Most of the time my life is pretty boring. I sit in a chair in front of my desk and try to write. Sometimes words come out, sometimes not. Every so often I pause to get something to eat or check email or mess around on Twitter or read a few chapters from this book or that.
But almost every day I also do this: I run. And this small act of moving one foot in front of the other transforms and shapes my life as much, if not more, than the serious act of writing.
I don’t run over pavement, or at least not often. Mostly, I run trails. I run muddy and rutted and hilly trails littered with tree branches and bear scat, and I often do this alone, and sometimes I’ll pass no one for five or ten miles, or even the whole way.
I run as minimally as possible, with a hydration pack, a protein bar or Gu and my cell phone. If it’s cold, I’ll tie a long-sleeve tech shirt around my waist, though more often than not I’ll stop and hide it along the way, to rid myself of the extra bulk.
I love the feeling of being out in the woods and mountains, of hearing nothing but the wind and the sound of my feet hitting the ground. I love technical trails with iffy footing, mud and steep and impossibly long hills. Mostly I love how my body moves as I jump over rocks and struggle up mountain inclines.
I feel wild when I run. I think I’m the happiest than I can possibly be: free and unencumbered and strong. What I treasure most is when I bonk. For those of you who don’t run, bonking is when you reach your limit, when you run out of steam, when everything in your body screams for you to stop. It’s an unpleasant and inevitable sensation, if you run long and far enough. Yet I secretly love it, not the actual feel of the bonk but what happens if I ignore it and keep on going. If I accept the pain, claim it as my own, love and nurture it, it will soon become bearable, and I’ll enter a place that’s almost indescribable, a place beyond ego and want and need, where I become more raw, more vulnerable yet also more strong and confident and alive than I’ve ever been.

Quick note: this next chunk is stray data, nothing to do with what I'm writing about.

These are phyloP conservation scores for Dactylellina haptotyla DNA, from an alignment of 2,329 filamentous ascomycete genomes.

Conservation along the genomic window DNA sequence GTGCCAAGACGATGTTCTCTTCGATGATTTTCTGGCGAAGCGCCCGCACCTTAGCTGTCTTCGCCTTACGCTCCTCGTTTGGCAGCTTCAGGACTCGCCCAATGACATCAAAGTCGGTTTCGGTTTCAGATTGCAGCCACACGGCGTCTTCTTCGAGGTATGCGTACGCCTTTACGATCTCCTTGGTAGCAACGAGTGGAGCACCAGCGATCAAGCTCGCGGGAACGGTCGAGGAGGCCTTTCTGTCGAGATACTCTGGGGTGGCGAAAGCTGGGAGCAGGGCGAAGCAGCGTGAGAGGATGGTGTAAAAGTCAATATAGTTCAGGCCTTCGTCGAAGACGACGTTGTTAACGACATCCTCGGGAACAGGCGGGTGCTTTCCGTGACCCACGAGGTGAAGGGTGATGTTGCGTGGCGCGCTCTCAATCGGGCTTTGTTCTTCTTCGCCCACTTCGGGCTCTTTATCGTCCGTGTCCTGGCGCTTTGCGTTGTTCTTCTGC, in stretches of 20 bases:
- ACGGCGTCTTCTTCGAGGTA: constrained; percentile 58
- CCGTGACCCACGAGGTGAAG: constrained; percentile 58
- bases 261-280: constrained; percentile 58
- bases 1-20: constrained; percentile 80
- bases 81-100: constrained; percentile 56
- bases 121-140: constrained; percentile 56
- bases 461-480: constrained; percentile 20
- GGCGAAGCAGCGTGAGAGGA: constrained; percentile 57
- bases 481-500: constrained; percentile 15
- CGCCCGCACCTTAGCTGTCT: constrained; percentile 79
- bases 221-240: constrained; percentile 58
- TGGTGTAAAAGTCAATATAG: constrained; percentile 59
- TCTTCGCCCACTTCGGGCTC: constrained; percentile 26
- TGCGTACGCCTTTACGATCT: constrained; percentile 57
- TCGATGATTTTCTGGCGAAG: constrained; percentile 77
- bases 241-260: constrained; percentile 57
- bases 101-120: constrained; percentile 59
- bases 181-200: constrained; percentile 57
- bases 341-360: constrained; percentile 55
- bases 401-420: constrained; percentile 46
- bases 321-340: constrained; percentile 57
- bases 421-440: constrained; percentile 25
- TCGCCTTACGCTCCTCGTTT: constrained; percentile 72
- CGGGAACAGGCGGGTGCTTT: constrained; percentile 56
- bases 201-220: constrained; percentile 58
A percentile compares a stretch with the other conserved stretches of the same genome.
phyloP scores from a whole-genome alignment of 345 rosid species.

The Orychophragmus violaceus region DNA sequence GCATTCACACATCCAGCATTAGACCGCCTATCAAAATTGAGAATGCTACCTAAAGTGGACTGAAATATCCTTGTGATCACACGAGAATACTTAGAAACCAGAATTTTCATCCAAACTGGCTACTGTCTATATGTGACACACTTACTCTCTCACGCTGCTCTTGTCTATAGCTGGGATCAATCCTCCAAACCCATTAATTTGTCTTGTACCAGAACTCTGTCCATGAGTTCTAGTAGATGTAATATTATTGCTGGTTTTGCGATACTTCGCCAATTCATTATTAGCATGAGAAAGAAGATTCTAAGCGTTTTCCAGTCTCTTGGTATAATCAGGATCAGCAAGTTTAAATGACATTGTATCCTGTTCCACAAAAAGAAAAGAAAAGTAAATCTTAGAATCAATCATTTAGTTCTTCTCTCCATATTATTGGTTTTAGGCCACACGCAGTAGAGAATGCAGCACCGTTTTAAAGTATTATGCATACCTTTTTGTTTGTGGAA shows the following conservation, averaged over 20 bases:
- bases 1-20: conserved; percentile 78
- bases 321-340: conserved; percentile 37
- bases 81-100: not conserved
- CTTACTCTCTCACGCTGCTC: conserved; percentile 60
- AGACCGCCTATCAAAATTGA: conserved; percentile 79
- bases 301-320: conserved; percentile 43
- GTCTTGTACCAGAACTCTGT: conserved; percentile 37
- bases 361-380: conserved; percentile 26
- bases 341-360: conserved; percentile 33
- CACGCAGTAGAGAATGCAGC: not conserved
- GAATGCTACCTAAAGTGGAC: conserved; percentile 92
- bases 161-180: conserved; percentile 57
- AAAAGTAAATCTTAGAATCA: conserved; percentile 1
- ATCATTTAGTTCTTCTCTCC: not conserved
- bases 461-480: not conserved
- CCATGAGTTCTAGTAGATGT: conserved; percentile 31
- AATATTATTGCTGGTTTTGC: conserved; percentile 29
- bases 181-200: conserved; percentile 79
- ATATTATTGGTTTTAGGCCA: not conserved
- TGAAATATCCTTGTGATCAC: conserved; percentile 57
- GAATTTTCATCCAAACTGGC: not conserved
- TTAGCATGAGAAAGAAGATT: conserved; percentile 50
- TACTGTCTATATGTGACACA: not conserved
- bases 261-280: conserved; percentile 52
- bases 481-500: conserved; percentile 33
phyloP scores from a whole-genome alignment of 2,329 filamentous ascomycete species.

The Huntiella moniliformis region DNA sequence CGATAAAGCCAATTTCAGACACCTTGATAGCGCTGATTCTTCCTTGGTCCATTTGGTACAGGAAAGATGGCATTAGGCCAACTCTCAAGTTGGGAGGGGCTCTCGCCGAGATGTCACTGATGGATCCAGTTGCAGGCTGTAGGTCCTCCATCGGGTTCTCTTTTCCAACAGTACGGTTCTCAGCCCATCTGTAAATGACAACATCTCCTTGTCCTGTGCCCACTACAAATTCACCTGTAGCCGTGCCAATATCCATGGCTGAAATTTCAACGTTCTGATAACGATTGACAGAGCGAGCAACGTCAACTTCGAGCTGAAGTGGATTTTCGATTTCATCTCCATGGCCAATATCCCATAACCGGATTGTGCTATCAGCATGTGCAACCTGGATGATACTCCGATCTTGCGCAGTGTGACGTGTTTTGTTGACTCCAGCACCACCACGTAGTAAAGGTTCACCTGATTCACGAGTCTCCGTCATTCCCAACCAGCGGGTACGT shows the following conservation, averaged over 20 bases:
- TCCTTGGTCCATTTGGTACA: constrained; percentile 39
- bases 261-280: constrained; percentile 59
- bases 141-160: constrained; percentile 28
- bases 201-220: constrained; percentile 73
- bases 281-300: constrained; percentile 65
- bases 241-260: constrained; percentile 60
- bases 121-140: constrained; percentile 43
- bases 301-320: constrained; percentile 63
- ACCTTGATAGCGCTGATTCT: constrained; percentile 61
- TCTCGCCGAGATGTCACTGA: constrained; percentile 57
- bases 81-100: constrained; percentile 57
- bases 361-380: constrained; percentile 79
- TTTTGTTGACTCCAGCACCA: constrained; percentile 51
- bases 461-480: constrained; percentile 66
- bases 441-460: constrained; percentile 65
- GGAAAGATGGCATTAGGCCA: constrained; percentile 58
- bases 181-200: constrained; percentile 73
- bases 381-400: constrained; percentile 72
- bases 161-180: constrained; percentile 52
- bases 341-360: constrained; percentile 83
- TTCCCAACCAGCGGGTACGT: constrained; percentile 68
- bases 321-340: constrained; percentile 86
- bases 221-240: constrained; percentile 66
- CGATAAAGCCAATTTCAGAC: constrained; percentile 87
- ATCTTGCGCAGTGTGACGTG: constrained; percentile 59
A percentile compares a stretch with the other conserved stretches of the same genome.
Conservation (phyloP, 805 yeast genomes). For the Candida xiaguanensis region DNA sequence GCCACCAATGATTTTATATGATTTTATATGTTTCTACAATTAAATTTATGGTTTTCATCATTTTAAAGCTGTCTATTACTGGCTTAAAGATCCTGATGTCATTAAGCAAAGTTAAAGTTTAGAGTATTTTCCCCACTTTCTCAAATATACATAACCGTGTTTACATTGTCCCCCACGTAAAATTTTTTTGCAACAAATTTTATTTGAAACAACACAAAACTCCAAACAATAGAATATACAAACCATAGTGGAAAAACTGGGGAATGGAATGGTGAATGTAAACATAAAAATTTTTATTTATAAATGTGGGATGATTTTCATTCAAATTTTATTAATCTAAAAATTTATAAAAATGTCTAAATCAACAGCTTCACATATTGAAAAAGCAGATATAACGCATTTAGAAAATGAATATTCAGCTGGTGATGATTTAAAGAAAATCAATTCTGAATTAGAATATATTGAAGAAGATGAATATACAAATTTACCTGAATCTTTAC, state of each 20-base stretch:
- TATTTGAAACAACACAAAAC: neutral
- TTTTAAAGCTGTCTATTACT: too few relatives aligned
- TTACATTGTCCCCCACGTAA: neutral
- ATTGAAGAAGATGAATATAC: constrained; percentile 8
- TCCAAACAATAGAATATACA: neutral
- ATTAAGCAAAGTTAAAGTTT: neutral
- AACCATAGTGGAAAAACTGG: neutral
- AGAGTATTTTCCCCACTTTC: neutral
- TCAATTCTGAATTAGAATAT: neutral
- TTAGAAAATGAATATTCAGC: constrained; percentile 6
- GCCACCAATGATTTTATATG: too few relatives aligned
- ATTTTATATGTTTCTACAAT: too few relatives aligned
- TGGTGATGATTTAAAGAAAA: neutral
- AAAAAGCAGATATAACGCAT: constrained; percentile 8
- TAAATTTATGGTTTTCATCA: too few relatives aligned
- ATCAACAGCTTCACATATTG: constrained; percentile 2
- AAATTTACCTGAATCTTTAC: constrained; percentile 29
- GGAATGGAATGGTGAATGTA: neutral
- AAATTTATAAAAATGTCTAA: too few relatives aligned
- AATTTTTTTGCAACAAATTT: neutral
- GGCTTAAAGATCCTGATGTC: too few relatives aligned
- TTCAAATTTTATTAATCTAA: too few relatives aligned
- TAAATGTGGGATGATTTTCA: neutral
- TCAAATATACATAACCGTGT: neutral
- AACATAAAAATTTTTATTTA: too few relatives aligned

It’s why I run. And more and more I worry that while I love to write, running is my true love. It is my passion. Writing is also my passion but face it, writing offers little short-term rewards. It’s tedious. And lonely. And there isn’t much way of gauging progress: Is this chapter stronger? (Maybe, and maybe not.) Is this character more fully developed than in the last draft? (Maybe, and maybe not.) Does this beginning offer a strong enough hook? (Damned if I know.)
Running, on the other hand, offers more immediate rewards. There’s the runner’s high, which usually visits me around mile six or eight, and there’s also easy means of tracking progress by how far I’ve gone, how fast, how many feet in elevation I’ve tackled, how tired or recovered I feel the next day, etc.
Now that it’s spring, I’ve been devoting more and more energy to running, energy which I often feel guilty about since part of me believes that I should reserve it for my writing. I’m training for a 50-mile race at the end of the summer. It’s a huge time commitment, and energy suck. And sometimes I think to myself: Cinthia, you don’t need to run a 50 mile race. And it’s true: I don’t. Yet I want to. I want that challenge, that struggle, that mix of pain and euphoria. I want to push my limits, feel myself crumble and then rise back up again.
Maybe by running a long race (and 50 miles is a hell of a long way), something will open inside of me and I’ll be a better and more honest writer. Maybe I’ll end up writing a memoir on running and it will all be worth it, and my life will suddenly make sense (fat chance, eh?).
What I don’t understand, though, is why writing scares me so much while trail running doesn’t. Oh, I often feel apprehensive before setting out on a long run but rarely scared. And yet there is real danger: I’ve been charged by moose and bear, rattled at by rattlesnakes, seen wolves and once, a lynx. But nothing, not even the prospect of running a 50 mile race through the Alaska mountains, scares me as much as the small act of sitting down at my desk and writing.